“Tax dollars are wasted on gay couples... They can’t reproduce and are thus ‘unproductive.’”—Mio Sugita, Liberal Democratic Party (LDP) lawmaker
“There’s no need to legalize gay marriage... Homosexuality is like a hobby.”—Tomohide Tanigawa, LDP lawmaker
“It’s best not to make a big fuss about these things.”—Toshihiro Nikai, Secretary General of the LDP
TOKYO—The Liberal Democratic Party in Japan, which is neither very liberal nor very democratic, has had a problem with hate speech at least since the party leader, Shinzo Abe, became prime minister in 2012.
For many years, all Japan’s problems were blamed on the small group of Korean Japanese (zainichi). But in recent weeks a new scapegoat emerged for Japan’s social problems and declining birth-rate: the LGBT community.
The current ugliness began in late July with Mio Sugita, who allegedly was recruited to join the LDP last year by Abe himself. She has flaunted extremist views before. No surprise there. But this time she declared that tax money shouldn’t be wasted on gay couples because they can’t reproduce. Then a long-forgotten video of her emerged in which she laughs while discussing the high suicide rates of LGBT people in Japan.
For weeks, Sugita’s party seemed to condone her views. But the Japanese people and even the self-censoring media are not letting this one slide, and now even within the LDP there have been angry and pointed exclamations of disgust.
But were any lessons learned?
Currently, roughly 8 percent of the population identify themselves as LGBT. While Japan does not legally recognize same-sex marriage at a national level, local governments, including the Shibuya and Setagaya wards of Tokyo, have used ordinances to recognize same-sex partnerships. Other prefectures are taking similar measures.
Beverage maker Kirin, e-commerce giant Rakuten, and some other Japanese corporations are moving ahead with policies to provide the same paid leave for marriage, childbirth, and other life-changing events to same-sex couples. (Note that even Japan’s stodgy corporations are able to conceive something that LDP politicians can’t seem to grasp: yes, even same-sex couples can have children.)
Yet while Japan is progressing in some arenas, it’s still not easy to be LGBT in a country where conformity is king. Amnesty International summarizes the situation succinctly. “In Japan, LGBT people still face discrimination at home with their families, at work, in education, and access to health services. Although individuals can officially change their sex in Japan, they are then not able to get married and they have to undergo sterilization, as well as gender confirmation surgery. Some politicians and government officials even make explicitly homophobic statements in public.”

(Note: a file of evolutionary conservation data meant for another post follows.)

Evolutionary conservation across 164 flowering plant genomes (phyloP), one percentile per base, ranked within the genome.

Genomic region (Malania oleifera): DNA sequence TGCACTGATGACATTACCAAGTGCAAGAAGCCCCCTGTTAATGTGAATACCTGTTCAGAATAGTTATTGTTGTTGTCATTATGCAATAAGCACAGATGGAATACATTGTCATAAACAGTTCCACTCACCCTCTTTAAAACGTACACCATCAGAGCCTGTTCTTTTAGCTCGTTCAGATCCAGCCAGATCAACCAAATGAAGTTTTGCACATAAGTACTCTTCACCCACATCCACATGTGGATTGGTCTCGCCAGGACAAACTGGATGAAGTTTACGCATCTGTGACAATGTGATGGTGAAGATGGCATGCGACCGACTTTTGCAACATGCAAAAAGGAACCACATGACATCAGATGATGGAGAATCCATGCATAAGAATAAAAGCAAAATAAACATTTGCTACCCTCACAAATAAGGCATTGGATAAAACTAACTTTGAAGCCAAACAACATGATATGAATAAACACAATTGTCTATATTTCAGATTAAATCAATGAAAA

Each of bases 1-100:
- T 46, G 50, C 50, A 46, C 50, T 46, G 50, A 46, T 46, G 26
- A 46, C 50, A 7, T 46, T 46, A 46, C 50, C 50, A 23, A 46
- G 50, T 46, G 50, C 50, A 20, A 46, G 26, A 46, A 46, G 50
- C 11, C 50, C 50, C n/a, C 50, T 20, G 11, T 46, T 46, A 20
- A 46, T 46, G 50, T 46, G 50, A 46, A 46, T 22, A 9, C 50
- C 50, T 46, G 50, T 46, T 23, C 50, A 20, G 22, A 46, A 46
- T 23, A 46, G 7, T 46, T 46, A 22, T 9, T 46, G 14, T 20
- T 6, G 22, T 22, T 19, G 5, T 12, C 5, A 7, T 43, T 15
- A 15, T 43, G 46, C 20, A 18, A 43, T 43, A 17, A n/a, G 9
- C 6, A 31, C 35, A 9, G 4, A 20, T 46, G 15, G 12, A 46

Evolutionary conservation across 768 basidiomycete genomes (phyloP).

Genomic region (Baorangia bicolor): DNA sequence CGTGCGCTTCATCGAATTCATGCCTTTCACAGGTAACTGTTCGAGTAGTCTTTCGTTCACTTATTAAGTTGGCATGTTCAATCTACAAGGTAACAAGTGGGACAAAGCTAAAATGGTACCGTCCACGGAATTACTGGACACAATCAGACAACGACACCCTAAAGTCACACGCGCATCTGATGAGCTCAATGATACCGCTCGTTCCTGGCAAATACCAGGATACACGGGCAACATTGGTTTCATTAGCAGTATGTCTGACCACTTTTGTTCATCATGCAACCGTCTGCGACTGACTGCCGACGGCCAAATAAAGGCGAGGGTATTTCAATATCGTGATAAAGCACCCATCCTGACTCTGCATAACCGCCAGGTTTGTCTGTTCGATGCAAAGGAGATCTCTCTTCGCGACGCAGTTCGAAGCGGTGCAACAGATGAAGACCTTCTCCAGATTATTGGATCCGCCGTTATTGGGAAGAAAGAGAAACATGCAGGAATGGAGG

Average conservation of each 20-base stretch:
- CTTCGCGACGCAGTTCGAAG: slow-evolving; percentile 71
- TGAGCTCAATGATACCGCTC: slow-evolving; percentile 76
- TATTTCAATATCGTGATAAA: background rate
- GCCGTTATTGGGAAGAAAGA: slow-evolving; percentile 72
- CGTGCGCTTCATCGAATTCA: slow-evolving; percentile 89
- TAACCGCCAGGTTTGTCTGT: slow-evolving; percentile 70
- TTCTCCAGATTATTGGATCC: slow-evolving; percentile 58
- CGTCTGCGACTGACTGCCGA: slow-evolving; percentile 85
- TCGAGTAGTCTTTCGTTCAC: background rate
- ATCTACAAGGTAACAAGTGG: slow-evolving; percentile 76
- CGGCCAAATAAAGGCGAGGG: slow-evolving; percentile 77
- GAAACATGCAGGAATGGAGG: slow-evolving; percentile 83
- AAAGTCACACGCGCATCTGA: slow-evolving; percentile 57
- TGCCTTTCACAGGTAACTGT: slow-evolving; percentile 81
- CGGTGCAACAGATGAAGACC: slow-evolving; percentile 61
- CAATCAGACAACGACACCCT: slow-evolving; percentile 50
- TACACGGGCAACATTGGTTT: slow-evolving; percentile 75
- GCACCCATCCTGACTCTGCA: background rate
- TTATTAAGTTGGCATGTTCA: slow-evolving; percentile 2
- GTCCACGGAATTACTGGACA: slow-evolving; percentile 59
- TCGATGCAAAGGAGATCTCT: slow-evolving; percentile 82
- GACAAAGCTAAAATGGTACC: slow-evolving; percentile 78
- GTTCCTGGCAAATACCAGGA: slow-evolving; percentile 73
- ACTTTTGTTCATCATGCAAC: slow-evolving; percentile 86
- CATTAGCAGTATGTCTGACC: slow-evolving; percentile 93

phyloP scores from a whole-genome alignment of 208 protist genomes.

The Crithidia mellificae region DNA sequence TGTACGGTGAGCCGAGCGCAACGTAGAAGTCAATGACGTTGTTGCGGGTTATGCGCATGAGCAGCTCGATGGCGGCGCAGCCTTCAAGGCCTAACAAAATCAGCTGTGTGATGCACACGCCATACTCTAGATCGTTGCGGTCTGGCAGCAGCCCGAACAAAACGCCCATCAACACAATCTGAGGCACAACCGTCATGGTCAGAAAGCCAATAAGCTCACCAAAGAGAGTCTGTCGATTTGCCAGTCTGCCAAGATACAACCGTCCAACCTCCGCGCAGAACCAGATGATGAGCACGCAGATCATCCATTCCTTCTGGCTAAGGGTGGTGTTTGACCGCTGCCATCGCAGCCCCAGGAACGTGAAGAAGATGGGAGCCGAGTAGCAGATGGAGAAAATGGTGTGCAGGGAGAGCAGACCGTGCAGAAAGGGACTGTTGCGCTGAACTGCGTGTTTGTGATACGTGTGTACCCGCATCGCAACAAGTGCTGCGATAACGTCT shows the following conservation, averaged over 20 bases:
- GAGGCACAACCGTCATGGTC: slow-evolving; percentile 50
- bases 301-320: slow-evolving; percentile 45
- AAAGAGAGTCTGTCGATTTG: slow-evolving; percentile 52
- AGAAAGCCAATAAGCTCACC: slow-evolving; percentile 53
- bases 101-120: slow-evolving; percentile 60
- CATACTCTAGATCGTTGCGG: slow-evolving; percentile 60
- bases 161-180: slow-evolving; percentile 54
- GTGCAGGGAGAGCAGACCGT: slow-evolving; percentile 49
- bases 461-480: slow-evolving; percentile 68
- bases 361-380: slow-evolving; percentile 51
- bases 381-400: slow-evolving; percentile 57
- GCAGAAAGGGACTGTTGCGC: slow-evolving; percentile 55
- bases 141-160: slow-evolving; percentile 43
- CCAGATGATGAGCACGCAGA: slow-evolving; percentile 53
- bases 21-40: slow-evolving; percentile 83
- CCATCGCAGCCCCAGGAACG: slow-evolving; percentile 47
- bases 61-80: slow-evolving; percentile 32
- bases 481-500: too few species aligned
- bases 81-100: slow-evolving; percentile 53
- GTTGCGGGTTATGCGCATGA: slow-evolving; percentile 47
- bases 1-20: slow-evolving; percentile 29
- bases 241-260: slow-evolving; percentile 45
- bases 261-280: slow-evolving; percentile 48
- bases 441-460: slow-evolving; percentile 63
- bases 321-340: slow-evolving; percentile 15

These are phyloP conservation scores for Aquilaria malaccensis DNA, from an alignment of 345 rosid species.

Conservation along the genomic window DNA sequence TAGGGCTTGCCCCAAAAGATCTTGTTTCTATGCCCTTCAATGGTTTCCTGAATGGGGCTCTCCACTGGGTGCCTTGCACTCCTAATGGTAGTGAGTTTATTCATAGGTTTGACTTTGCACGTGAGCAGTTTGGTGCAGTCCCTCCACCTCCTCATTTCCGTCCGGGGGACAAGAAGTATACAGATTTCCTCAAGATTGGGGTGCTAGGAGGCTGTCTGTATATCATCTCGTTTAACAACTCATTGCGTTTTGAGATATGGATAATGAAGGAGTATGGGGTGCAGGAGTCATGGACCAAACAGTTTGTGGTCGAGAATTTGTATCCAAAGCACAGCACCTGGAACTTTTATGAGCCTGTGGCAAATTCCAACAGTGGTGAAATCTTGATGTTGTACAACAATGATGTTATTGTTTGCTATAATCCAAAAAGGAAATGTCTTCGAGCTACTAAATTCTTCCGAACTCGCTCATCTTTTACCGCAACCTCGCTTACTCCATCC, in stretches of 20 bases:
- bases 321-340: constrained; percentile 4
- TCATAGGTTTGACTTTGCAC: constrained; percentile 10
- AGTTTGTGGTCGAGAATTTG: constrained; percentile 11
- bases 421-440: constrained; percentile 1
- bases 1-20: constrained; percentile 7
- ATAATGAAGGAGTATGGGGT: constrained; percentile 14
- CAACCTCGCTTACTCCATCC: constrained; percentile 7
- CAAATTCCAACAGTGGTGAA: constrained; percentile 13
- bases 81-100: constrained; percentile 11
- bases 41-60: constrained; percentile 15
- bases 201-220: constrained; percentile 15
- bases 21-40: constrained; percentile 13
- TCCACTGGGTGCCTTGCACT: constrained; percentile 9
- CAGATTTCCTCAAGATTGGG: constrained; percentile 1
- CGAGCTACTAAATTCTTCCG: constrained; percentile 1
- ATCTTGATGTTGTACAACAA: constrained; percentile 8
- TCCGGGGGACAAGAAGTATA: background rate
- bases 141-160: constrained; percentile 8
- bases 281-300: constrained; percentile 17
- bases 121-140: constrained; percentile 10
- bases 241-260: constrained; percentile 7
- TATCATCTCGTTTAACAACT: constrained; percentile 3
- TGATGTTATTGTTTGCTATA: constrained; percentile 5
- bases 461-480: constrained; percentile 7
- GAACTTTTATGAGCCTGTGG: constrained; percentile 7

Sugita lit the fire by contributing an article titled Support for ‘LGBTs’ Has Gone Too Far! to the August issue of SHINCHO 45, a conservative monthly magazine, which was published on July 24. The title of the issue was “How Asahi Shimbun Is Destroying Japan.”
The Asahi Shimbun is one of the more liberal newspapers in the country and has been compared to the New York Times. The Asahi is strongly disliked by Prime Minister Abe, who has publicly attacked the paper, and who has in his meetings with President Donald Trump told him, “I hope you can tame the New York Times the way I tamed the Asahi.” Long before Trump was calling the press, “the enemy of the people,” Abe was making effective use of that tactic. (When Steve Bannon called Abe, “Trump before Trump” he wasn’t far off the mark.)
In her piece, Sugita elaborates on her theory that the Asahi’s excessive reporting on LGBT issues has made the topic a trendy talking point for campaigning politicians, thus gaining undue support and attention. She states that Japan has always historically been tolerant of homosexuality, unlike other religious cultures, and asserts that the LGBT population in Japan does not face any discrimination.
There is some truth that LGBT people have rarely faced persecution for religious reasons in Japan, but to say there is no discrimination against them flies in the face of reason and facts.
According to Sugita, if there is any discrimination it is not a systemic problem but a personal problem between individuals and families. She further argued that she herself has no problem with LGBT individuals and therefore she speaks for all Japanese people.
After failing to recognize any existing issues, she states, “LGBT people are not reproductive so we must not be spending tax money on them.” She went on to express her fear of the continuing trend of allowing and acknowledging “abnormal” sexual preferences and how that would be the downfall of Japan as a nation.
And then there’s this:
“If we allow diversity and recognize many sexual preferences, things won’t just stop with gay marriage. For example, we’ll have brothers marrying each other, parents marrying their children, maybe even pet marriages, or marriage to machines. Overseas, there are these kinds of people starting to appear.”
As soon as the issues of the magazine were lined up on the shelves, the internet was ablaze with anger from its liberal corners, while steady support streamed in from the conservative LDP backers and the netto-uyo (Japan’s right-wing internet troll brigade).
The General Secretary of the LDP at first refused to condemn Sugita’s article. “People are entitled to their own opinions,” he said. Sugita added fuel to the fire by tweeting on her account that she had received support from party members for her views at "Cabinet minister levels,” but then later deleted the tweet.
Sugita has been peddling her views for many years now and after the article came out, a clip of a TV show, From The Land of The Rising Sun, surfaced on the internet with translated subtitles. In the video, Sugita seems to laugh off the high suicide rates of the LGBT community, saying that still does not mean the government needs to prioritize support.